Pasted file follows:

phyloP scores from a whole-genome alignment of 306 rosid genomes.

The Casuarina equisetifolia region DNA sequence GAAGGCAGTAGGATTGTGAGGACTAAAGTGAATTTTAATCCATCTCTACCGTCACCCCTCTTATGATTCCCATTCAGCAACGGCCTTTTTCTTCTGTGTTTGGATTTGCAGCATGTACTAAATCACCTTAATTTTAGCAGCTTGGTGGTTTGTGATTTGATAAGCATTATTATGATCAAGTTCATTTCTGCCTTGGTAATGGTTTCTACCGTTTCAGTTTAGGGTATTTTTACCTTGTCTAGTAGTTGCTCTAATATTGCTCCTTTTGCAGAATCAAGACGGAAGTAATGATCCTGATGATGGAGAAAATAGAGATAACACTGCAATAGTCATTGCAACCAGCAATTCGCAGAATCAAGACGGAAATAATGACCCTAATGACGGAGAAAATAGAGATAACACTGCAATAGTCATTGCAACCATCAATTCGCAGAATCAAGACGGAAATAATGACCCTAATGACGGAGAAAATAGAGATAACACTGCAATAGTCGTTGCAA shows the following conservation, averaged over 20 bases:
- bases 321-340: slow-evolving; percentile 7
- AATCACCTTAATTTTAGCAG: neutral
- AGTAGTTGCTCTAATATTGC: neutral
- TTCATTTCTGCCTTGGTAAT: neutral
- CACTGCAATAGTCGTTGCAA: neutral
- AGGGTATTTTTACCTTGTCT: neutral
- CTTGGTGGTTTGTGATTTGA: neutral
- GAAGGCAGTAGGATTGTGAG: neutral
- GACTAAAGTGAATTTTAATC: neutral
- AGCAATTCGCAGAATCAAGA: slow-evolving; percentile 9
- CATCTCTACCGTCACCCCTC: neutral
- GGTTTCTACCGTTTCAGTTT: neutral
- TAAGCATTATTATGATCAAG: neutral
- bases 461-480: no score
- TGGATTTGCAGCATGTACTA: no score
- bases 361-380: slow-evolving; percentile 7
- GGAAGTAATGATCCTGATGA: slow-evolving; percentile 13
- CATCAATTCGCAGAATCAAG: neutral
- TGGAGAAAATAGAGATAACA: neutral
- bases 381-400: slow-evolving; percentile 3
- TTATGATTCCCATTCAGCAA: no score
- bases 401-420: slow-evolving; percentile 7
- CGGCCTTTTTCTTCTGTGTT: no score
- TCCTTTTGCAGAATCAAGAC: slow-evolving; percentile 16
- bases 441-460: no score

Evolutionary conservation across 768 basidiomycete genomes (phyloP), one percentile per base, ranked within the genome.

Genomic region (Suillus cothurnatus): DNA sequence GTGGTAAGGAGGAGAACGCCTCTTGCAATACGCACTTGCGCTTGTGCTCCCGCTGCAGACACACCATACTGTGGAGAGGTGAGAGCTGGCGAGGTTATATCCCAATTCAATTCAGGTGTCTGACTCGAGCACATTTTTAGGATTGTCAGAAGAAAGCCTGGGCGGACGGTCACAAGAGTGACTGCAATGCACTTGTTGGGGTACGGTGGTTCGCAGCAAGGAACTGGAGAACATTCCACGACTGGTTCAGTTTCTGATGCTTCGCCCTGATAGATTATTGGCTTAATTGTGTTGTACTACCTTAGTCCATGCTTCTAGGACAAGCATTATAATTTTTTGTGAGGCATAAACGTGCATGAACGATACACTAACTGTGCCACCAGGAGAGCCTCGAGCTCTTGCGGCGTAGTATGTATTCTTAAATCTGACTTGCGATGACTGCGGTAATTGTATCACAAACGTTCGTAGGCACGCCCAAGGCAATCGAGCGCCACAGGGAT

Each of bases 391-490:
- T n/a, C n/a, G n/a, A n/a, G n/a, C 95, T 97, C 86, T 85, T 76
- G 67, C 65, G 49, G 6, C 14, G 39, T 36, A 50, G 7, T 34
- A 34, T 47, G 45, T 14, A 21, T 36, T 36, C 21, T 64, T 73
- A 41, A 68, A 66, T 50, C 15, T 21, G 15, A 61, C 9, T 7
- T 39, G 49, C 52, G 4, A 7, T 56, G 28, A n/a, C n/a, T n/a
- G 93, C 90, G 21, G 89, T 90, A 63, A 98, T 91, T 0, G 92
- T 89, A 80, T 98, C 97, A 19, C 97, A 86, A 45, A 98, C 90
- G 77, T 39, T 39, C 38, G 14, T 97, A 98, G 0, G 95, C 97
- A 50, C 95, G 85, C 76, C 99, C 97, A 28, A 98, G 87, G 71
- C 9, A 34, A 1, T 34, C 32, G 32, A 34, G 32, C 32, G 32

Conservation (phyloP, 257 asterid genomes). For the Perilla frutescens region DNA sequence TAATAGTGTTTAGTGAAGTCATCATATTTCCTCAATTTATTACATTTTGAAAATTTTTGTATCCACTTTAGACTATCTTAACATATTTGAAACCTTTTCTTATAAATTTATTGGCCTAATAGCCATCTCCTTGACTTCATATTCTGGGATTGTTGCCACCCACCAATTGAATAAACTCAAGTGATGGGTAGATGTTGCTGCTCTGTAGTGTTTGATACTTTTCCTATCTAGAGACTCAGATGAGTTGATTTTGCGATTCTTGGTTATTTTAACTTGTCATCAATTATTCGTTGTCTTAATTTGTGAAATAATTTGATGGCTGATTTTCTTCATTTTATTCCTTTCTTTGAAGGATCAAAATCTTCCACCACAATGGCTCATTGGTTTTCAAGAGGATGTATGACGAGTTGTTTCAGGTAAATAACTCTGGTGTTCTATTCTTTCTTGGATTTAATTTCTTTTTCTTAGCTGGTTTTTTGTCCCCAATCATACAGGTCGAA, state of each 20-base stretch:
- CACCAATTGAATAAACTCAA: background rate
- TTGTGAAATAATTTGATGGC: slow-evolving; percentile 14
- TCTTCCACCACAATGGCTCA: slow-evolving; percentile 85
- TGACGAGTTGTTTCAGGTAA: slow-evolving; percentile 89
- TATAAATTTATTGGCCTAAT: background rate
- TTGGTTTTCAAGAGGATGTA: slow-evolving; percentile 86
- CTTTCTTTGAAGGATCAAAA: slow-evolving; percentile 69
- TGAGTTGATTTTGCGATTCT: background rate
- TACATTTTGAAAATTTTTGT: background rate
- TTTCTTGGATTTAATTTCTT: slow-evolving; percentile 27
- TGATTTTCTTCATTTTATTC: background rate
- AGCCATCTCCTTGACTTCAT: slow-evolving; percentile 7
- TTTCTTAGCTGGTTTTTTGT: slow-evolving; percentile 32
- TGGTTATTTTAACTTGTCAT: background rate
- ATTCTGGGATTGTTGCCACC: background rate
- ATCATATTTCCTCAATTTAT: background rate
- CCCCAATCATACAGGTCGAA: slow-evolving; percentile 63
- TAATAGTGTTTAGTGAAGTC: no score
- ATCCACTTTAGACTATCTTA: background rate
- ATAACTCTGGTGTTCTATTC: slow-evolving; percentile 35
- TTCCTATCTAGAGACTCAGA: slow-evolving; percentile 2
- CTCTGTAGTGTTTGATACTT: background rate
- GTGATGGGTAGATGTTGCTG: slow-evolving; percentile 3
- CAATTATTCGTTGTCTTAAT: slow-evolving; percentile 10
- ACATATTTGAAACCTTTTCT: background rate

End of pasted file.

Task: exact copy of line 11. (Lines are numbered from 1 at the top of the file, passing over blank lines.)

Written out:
- GACTAAAGTGAATTTTAATC: neutral